Tyrant Memory

Tyrant Memory Castellanos Moya s most thrilling book to date about the senselessness of tyranny The tyrant of Horacio Castellanos Moya s ambitious new novel is the actual pro Nazi mystic Maximiliano Hern ndez Mart

  • Title: Tyrant Memory
  • Author: Horacio Castellanos Moya Katherine Silver
  • ISBN: 9780811219174
  • Page: 169
  • Format: Paperback
  • Castellanos Moya s most thrilling book to date, about the senselessness of tyranny The tyrant of Horacio Castellanos Moya s ambitious new novel is the actual pro Nazi mystic Maximiliano Hern ndez Mart nez known as the Warlock who came to power in El Salvador in 1932 An attempted coup in April, 1944, failed, but a general strike in May finally forced him out of officeCastellanos Moya s most thrilling book to date, about the senselessness of tyranny The tyrant of Horacio Castellanos Moya s ambitious new novel is the actual pro Nazi mystic Maximiliano Hern ndez Mart nez known as the Warlock who came to power in El Salvador in 1932 An attempted coup in April, 1944, failed, but a general strike in May finally forced him out of office Tyrant Memory takes place during the month between the coup and the strike Its protagonist, Hayd e Aragon, is a well off woman, whose husband is a political prisoner and whose son, Clemente, after prematurely announcing the dictator s death over national radio during the failed coup, is forced to flee when the very much alive Warlock starts to ruthlessly hunt down his enemies The novel moves between Hayd e s political awakening in diary entries and Clemente s frantic and often hysterically comic efforts to escape capture Tyrant Memory sharp, grotesque, moving, and often hilariously funny is an unforgettable incarnation of a country s history in the destiny of one family.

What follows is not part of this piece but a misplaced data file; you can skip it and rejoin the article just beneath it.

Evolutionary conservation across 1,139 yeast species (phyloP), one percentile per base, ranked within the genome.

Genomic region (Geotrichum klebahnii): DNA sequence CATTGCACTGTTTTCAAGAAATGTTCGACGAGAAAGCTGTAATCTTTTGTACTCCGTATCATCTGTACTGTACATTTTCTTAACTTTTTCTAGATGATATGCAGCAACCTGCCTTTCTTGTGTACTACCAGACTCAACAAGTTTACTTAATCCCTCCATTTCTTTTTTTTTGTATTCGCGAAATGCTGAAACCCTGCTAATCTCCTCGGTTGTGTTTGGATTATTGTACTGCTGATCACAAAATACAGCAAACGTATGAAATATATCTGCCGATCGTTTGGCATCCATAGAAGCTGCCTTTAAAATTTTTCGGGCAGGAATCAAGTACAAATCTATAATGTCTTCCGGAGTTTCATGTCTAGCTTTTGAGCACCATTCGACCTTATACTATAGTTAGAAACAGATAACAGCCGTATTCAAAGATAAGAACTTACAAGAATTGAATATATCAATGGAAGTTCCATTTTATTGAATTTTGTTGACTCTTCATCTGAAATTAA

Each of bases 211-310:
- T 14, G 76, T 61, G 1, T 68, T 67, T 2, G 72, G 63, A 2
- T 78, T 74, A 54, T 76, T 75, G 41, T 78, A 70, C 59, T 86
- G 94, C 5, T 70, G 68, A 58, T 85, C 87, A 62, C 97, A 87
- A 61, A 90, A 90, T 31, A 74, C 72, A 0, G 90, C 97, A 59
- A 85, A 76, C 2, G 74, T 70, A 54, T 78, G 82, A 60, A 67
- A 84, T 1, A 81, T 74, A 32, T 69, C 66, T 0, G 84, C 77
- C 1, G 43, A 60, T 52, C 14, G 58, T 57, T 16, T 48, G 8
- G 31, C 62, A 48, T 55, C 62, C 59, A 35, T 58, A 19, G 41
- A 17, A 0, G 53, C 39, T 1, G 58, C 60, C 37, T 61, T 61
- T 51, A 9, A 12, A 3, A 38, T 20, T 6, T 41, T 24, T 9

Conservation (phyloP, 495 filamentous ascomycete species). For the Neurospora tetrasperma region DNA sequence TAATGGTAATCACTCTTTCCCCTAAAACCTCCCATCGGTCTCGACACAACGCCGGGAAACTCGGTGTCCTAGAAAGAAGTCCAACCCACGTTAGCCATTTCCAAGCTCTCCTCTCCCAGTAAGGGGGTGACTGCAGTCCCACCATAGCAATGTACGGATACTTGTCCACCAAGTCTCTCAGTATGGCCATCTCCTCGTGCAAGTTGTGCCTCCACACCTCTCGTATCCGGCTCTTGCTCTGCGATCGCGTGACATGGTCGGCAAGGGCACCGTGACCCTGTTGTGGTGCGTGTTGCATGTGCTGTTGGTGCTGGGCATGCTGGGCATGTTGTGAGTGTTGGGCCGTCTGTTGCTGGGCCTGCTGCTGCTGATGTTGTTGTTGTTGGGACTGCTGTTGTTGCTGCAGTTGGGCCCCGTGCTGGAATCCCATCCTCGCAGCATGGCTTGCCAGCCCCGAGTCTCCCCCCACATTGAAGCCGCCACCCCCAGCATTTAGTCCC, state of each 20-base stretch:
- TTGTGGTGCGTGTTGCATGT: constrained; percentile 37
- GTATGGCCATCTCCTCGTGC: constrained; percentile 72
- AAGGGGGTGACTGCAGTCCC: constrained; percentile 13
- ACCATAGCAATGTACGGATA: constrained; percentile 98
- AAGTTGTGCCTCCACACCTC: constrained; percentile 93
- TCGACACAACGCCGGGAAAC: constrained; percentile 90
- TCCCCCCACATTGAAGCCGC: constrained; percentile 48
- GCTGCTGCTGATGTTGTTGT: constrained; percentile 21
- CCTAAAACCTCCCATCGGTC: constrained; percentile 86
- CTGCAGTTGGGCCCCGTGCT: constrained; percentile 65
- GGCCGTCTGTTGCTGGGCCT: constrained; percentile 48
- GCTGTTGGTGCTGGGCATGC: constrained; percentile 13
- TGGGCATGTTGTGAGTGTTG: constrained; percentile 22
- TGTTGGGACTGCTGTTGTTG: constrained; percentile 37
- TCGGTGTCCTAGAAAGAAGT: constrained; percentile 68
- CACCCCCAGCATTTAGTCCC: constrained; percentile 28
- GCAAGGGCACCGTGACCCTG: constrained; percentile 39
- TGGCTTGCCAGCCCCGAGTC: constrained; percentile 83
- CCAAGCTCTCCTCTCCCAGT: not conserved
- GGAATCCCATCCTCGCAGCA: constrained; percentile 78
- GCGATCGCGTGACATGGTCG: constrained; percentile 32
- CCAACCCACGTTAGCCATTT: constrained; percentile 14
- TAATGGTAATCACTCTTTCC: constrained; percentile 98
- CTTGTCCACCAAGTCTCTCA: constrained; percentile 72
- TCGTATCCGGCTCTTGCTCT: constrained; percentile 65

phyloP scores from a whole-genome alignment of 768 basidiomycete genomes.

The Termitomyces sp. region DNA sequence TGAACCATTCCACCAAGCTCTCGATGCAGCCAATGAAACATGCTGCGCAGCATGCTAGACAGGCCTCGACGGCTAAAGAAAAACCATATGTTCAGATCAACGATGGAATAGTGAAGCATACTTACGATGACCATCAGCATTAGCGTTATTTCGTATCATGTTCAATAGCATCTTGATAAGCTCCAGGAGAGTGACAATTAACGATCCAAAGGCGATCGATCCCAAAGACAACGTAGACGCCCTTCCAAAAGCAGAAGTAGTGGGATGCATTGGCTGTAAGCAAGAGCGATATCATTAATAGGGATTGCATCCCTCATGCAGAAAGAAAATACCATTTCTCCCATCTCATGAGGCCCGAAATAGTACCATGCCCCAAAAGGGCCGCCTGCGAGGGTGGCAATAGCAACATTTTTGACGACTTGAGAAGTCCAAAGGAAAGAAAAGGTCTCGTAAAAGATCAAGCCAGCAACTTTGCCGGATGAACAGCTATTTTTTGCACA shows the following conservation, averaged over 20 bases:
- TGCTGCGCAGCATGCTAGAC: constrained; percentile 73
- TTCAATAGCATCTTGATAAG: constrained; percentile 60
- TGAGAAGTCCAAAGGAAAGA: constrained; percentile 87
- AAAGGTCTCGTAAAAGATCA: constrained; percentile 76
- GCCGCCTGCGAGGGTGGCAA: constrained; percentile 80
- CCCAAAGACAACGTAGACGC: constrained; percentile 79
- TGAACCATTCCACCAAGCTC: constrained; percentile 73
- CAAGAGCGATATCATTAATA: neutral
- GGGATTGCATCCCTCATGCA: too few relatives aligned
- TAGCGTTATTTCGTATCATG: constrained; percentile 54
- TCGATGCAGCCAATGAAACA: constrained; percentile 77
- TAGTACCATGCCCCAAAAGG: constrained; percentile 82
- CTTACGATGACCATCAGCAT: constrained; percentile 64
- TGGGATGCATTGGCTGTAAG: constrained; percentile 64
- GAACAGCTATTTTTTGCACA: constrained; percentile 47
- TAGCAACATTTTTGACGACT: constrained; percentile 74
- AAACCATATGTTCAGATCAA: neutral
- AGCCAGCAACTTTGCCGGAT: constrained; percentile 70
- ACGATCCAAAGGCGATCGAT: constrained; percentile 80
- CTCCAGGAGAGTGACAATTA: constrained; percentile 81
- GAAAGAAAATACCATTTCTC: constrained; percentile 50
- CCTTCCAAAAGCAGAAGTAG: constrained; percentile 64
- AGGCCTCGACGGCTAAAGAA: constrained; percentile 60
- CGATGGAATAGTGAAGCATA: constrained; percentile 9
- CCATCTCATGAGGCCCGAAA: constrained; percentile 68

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    About "Horacio Castellanos Moya Katherine Silver"

    1. Horacio Castellanos Moya Katherine Silver

      HORACIO CASTELLANOS MOYA is a writer and a journalist from El Salvador For two decades he worked as editor of news agencies, magazines and newspapers in Mexico, Guatemala and his own country As a fiction writer, he was granted residencies in a program supported by the Frankfurt International Book Fair 2004 2006 and in the City of Asylum program in Pittsburgh 2006 2008 He has also taught in the Writing Program at the University of Pittsburgh In 2009, he was guest researcher at the University of Tokyo with a fellowship granted by the Japan Foundation He has published eleven novels, five short story collections, two essay books, and a diary His novels have been translated into twelve languages five of them Senselessness, The She Devil in the mirror, Dance with Snakes, Revulsion, and Tyrant memory are available in English He was awarded the Manuel Rojas Iberoamerican Prize for Fiction 2014, by the Government of Chile.